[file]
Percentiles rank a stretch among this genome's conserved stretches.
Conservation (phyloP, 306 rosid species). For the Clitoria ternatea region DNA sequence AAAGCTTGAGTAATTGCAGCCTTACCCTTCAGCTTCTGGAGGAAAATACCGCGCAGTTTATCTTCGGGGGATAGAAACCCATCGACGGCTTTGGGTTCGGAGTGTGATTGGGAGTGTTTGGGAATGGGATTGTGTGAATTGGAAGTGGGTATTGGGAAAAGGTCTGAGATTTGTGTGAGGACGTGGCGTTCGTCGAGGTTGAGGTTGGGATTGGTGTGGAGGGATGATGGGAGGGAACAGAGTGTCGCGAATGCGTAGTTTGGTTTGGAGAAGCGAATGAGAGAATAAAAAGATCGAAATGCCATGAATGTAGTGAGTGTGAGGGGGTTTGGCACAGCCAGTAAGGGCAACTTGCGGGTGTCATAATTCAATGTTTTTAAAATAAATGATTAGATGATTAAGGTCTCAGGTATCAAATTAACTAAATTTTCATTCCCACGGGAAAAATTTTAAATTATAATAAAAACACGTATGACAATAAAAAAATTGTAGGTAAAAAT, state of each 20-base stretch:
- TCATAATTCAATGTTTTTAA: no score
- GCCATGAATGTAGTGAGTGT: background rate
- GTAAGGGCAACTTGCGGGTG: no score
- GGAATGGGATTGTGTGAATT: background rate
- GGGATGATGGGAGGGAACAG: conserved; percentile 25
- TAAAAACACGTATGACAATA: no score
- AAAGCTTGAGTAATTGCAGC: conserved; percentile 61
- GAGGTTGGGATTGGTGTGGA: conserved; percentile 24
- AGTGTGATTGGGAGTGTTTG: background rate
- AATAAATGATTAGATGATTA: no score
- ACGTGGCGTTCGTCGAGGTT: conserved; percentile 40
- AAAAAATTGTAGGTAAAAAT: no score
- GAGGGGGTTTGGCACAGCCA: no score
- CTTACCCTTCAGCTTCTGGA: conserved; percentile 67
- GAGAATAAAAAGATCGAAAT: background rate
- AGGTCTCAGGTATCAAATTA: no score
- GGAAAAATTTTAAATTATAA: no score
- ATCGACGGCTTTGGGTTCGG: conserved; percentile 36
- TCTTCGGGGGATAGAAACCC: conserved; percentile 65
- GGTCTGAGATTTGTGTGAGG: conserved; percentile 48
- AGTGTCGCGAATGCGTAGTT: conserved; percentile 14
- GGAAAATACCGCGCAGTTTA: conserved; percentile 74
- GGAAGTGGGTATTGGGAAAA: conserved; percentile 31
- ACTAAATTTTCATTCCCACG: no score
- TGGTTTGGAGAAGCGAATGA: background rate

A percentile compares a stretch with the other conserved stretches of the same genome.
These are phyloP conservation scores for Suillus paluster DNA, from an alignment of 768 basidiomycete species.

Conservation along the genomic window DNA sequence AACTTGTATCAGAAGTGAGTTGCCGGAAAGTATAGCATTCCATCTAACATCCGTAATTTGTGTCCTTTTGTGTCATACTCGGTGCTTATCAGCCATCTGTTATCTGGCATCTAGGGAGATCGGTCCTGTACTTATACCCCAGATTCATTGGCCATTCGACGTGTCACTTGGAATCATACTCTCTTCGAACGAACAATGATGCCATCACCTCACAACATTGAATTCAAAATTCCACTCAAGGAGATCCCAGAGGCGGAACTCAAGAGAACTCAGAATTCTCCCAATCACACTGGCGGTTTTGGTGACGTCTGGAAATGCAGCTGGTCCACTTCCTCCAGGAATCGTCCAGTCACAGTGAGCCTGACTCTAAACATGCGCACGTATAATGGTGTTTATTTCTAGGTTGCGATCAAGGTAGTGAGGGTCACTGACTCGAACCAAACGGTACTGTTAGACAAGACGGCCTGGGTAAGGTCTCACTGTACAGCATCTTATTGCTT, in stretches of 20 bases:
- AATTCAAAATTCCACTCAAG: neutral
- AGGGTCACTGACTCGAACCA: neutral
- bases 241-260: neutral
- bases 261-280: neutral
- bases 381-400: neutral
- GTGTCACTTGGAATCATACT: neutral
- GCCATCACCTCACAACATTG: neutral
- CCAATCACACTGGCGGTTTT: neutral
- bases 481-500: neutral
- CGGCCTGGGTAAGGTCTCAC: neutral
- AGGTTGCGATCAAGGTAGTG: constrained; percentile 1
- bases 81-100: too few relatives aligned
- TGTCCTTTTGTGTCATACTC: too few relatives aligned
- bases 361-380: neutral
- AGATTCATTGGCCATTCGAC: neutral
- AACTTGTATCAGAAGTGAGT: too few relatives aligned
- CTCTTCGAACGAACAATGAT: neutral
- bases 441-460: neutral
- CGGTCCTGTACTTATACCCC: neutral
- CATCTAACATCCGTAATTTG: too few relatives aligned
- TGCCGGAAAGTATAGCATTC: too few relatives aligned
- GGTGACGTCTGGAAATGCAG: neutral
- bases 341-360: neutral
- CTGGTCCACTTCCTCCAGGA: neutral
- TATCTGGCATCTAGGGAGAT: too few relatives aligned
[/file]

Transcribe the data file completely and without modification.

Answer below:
Percentiles rank a stretch among this genome's conserved stretches.
Conservation (phyloP, 306 rosid species). For the Clitoria ternatea region DNA sequence AAAGCTTGAGTAATTGCAGCCTTACCCTTCAGCTTCTGGAGGAAAATACCGCGCAGTTTATCTTCGGGGGATAGAAACCCATCGACGGCTTTGGGTTCGGAGTGTGATTGGGAGTGTTTGGGAATGGGATTGTGTGAATTGGAAGTGGGTATTGGGAAAAGGTCTGAGATTTGTGTGAGGACGTGGCGTTCGTCGAGGTTGAGGTTGGGATTGGTGTGGAGGGATGATGGGAGGGAACAGAGTGTCGCGAATGCGTAGTTTGGTTTGGAGAAGCGAATGAGAGAATAAAAAGATCGAAATGCCATGAATGTAGTGAGTGTGAGGGGGTTTGGCACAGCCAGTAAGGGCAACTTGCGGGTGTCATAATTCAATGTTTTTAAAATAAATGATTAGATGATTAAGGTCTCAGGTATCAAATTAACTAAATTTTCATTCCCACGGGAAAAATTTTAAATTATAATAAAAACACGTATGACAATAAAAAAATTGTAGGTAAAAAT, state of each 20-base stretch:
- TCATAATTCAATGTTTTTAA: no score
- GCCATGAATGTAGTGAGTGT: background rate
- GTAAGGGCAACTTGCGGGTG: no score
- GGAATGGGATTGTGTGAATT: background rate
- GGGATGATGGGAGGGAACAG: conserved; percentile 25
- TAAAAACACGTATGACAATA: no score
- AAAGCTTGAGTAATTGCAGC: conserved; percentile 61
- GAGGTTGGGATTGGTGTGGA: conserved; percentile 24
- AGTGTGATTGGGAGTGTTTG: background rate
- AATAAATGATTAGATGATTA: no score
- ACGTGGCGTTCGTCGAGGTT: conserved; percentile 40
- AAAAAATTGTAGGTAAAAAT: no score
- GAGGGGGTTTGGCACAGCCA: no score
- CTTACCCTTCAGCTTCTGGA: conserved; percentile 67
- GAGAATAAAAAGATCGAAAT: background rate
- AGGTCTCAGGTATCAAATTA: no score
- GGAAAAATTTTAAATTATAA: no score
- ATCGACGGCTTTGGGTTCGG: conserved; percentile 36
- TCTTCGGGGGATAGAAACCC: conserved; percentile 65
- GGTCTGAGATTTGTGTGAGG: conserved; percentile 48
- AGTGTCGCGAATGCGTAGTT: conserved; percentile 14
- GGAAAATACCGCGCAGTTTA: conserved; percentile 74
- GGAAGTGGGTATTGGGAAAA: conserved; percentile 31
- ACTAAATTTTCATTCCCACG: no score
- TGGTTTGGAGAAGCGAATGA: background rate

A percentile compares a stretch with the other conserved stretches of the same genome.
These are phyloP conservation scores for Suillus paluster DNA, from an alignment of 768 basidiomycete species.

Conservation along the genomic window DNA sequence AACTTGTATCAGAAGTGAGTTGCCGGAAAGTATAGCATTCCATCTAACATCCGTAATTTGTGTCCTTTTGTGTCATACTCGGTGCTTATCAGCCATCTGTTATCTGGCATCTAGGGAGATCGGTCCTGTACTTATACCCCAGATTCATTGGCCATTCGACGTGTCACTTGGAATCATACTCTCTTCGAACGAACAATGATGCCATCACCTCACAACATTGAATTCAAAATTCCACTCAAGGAGATCCCAGAGGCGGAACTCAAGAGAACTCAGAATTCTCCCAATCACACTGGCGGTTTTGGTGACGTCTGGAAATGCAGCTGGTCCACTTCCTCCAGGAATCGTCCAGTCACAGTGAGCCTGACTCTAAACATGCGCACGTATAATGGTGTTTATTTCTAGGTTGCGATCAAGGTAGTGAGGGTCACTGACTCGAACCAAACGGTACTGTTAGACAAGACGGCCTGGGTAAGGTCTCACTGTACAGCATCTTATTGCTT, in stretches of 20 bases:
- AATTCAAAATTCCACTCAAG: neutral
- AGGGTCACTGACTCGAACCA: neutral
- bases 241-260: neutral
- bases 261-280: neutral
- bases 381-400: neutral
- GTGTCACTTGGAATCATACT: neutral
- GCCATCACCTCACAACATTG: neutral
- CCAATCACACTGGCGGTTTT: neutral
- bases 481-500: neutral
- CGGCCTGGGTAAGGTCTCAC: neutral
- AGGTTGCGATCAAGGTAGTG: constrained; percentile 1
- bases 81-100: too few relatives aligned
- TGTCCTTTTGTGTCATACTC: too few relatives aligned
- bases 361-380: neutral
- AGATTCATTGGCCATTCGAC: neutral
- AACTTGTATCAGAAGTGAGT: too few relatives aligned
- CTCTTCGAACGAACAATGAT: neutral
- bases 441-460: neutral
- CGGTCCTGTACTTATACCCC: neutral
- CATCTAACATCCGTAATTTG: too few relatives aligned
- TGCCGGAAAGTATAGCATTC: too few relatives aligned
- GGTGACGTCTGGAAATGCAG: neutral
- bases 341-360: neutral
- CTGGTCCACTTCCTCCAGGA: neutral
- TATCTGGCATCTAGGGAGAT: too few relatives aligned